Standout ECE students and faculty honored at Engineering Awards Banquet
The following faculty members and students in the Electrical and Computer Engineering Department were honored at the annual Engineering Awards Banquet, held on March 13 as part of Engineers’ Week:
Outstanding Junior: Corey Matzat of Nixa, Mo.
Outstanding Senior: Stephanie Cahail of Camdenton, Mo.
Outstanding Master’s: Nicholas Smith of Plano, Texas
Outstanding Doctorate: Liyang Rui of Tianjin, China
Becchi, also an adjunct in the Computer Science Department, recently earned a prestigious National Science Foundation Faculty Early Career Development, or CAREER, Award for her work on compiler and runtime support for many-core processors. Additionally, she has brought in eight total grants, including three as primary investigator. Her research funding in the last four years has totaled nearly $2 million, and she’s published 30 total papers, including seven journal papers.
Michela’s papers have garnered a pair of best paper awards at the ACM International Symposium on High-Performance Parallel and Distributed Computing in 2011 and 2012 and a best student paper award at the IEEE/ACM International Symposium on Cluster, Cloud and Grid Computing in 2012. Her papers have been cited nearly 1,200 times, and seven of her research projects have received funding from the NSF.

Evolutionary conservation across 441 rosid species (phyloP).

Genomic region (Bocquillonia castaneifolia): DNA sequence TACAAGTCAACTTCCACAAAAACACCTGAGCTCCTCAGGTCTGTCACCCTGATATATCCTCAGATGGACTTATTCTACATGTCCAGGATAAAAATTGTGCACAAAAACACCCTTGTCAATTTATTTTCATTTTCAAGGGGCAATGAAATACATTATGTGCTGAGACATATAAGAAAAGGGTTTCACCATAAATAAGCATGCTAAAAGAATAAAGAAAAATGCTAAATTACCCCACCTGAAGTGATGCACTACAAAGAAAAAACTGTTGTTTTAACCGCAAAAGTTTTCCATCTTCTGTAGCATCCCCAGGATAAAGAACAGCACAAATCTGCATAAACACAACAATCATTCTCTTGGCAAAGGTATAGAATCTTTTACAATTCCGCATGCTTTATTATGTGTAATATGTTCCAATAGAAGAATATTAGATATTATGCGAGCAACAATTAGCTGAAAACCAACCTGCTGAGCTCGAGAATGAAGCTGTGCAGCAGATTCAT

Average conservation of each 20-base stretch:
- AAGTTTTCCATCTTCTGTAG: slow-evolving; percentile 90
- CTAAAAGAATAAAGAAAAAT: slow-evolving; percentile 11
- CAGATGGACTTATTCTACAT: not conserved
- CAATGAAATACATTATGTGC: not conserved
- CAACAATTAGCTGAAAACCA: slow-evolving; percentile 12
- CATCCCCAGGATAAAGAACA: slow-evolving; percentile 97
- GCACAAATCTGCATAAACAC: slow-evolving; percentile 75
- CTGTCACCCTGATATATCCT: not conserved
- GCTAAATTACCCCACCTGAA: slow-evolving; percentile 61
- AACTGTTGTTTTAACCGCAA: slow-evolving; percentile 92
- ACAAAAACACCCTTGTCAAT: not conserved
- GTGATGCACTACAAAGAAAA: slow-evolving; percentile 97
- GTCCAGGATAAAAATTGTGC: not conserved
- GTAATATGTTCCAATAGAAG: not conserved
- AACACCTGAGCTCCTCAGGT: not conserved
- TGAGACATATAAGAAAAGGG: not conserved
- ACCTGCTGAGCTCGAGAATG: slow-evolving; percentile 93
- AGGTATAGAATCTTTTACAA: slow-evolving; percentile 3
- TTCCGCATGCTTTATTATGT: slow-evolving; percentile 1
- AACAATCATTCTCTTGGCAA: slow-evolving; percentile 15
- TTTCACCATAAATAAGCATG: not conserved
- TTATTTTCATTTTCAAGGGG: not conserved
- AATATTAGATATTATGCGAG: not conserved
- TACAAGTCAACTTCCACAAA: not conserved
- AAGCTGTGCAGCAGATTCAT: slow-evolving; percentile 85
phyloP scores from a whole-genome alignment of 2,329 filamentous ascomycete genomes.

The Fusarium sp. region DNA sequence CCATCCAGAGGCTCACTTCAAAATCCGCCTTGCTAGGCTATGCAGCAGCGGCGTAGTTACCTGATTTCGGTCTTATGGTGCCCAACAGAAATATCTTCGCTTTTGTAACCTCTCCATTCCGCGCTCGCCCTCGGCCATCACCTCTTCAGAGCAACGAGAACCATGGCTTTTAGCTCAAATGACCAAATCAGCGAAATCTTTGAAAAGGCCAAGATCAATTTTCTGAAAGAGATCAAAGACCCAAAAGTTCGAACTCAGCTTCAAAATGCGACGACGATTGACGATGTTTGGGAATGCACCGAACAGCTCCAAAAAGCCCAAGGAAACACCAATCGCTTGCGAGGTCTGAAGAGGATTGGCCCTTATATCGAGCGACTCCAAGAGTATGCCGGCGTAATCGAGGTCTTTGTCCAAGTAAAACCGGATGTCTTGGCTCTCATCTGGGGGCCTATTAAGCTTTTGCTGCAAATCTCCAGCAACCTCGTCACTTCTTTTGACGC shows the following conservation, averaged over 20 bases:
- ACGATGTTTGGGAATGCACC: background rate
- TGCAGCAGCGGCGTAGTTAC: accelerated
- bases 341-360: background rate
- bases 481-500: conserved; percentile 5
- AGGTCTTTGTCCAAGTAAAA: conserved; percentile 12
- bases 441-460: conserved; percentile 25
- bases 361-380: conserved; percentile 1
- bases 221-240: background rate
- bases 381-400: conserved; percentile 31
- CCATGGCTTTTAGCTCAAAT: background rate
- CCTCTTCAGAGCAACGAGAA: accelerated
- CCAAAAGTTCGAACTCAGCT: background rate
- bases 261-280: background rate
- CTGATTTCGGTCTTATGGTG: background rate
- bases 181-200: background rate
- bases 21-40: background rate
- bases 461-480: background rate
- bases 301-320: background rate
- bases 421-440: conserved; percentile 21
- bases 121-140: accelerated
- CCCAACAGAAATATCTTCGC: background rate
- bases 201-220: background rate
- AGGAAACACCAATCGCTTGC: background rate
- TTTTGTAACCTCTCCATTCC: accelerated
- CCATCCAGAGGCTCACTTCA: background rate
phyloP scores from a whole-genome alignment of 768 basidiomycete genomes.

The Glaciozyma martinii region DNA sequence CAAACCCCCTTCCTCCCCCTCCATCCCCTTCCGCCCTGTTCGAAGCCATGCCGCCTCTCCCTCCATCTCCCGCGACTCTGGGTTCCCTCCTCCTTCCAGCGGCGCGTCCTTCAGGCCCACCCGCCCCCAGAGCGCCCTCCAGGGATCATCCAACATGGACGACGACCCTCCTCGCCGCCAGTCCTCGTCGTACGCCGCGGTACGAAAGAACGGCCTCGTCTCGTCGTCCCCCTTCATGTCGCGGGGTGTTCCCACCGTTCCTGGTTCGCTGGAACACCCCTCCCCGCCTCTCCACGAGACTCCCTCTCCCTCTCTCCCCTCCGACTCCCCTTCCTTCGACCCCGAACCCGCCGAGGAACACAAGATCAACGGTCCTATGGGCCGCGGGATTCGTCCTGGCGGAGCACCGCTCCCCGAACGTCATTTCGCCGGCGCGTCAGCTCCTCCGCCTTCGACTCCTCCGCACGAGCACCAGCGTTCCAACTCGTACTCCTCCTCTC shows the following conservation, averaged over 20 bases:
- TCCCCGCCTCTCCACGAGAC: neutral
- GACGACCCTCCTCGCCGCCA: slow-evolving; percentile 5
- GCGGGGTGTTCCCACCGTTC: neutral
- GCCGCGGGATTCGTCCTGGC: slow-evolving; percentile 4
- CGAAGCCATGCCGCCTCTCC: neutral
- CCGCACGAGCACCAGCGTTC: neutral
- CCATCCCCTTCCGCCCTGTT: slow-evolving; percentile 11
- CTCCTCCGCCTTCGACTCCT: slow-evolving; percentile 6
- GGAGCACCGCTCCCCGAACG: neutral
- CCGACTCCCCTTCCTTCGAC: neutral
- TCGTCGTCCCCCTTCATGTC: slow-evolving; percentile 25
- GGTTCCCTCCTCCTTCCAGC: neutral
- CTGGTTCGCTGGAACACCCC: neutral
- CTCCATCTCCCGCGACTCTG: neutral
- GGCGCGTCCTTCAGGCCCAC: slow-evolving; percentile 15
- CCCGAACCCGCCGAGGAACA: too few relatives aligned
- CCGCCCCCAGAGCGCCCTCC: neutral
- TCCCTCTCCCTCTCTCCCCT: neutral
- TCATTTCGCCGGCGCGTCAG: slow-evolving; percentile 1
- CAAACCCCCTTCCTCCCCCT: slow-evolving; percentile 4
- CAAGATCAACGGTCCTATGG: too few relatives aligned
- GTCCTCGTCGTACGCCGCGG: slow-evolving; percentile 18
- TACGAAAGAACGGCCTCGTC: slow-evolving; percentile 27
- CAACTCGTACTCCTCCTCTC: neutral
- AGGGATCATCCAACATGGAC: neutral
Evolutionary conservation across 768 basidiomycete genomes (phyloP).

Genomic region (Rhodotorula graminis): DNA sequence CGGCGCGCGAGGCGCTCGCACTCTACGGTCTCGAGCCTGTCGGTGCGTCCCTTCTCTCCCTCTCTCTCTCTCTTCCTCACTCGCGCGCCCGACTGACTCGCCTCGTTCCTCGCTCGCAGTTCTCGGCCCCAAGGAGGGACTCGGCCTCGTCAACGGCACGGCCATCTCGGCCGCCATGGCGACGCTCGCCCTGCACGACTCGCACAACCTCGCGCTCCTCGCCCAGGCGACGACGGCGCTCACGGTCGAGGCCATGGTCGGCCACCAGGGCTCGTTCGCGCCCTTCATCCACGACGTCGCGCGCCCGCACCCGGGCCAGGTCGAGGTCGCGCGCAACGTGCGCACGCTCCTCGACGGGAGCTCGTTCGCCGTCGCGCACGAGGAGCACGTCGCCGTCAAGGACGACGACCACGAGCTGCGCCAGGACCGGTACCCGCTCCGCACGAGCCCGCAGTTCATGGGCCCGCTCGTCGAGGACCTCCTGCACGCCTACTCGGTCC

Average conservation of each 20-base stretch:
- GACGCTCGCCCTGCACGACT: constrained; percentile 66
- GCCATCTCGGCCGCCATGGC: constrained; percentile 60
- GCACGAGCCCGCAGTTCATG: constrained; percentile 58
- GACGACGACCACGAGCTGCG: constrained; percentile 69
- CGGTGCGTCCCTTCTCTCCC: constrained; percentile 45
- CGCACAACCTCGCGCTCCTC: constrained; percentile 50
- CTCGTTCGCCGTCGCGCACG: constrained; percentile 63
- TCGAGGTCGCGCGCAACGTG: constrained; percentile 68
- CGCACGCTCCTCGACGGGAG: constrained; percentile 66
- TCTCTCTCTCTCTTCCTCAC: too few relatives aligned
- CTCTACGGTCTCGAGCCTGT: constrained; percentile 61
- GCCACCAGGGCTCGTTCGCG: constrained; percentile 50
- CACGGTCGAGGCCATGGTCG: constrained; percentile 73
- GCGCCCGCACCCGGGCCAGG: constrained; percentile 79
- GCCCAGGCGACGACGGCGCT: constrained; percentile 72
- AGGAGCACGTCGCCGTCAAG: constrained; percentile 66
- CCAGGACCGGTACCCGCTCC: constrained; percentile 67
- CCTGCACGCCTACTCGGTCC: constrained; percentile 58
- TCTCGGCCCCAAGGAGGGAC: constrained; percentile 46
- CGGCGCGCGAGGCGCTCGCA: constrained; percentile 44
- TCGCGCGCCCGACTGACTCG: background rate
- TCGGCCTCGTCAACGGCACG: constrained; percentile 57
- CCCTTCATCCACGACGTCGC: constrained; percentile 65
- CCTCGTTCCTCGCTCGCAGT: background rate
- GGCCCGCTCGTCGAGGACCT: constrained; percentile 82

Scott has been active in both research and teaching in the Computer Science and Electrical and Computer Engineering departments since his days as a doctoral candidate. Since earning his Ph.D. in 2008, he’s been a co-principal investigator alongside Naka Endowed Professor and Center for Geospatial Intelligence Director Curt Davis on three projects funded by the National Geospatial-Intelligence Agency and a principal investigator on a project funded by the Defense Advanced Research Projects Agency (DARPA) entitled “GPU-accelerated DBMS for Terrain Geolocation with Human Perspective View Verification.”
Scott currently holds four patents and has another pending, and he’s been involved with the production of eight journal publications and 15 conference publications. And, since earning his doctorate, Scott has taught five courses at MU, including Parallel Programming for High-Performance Computing, which he conceptualized and developed in 2012 and which earned approval as a regular course in 2014.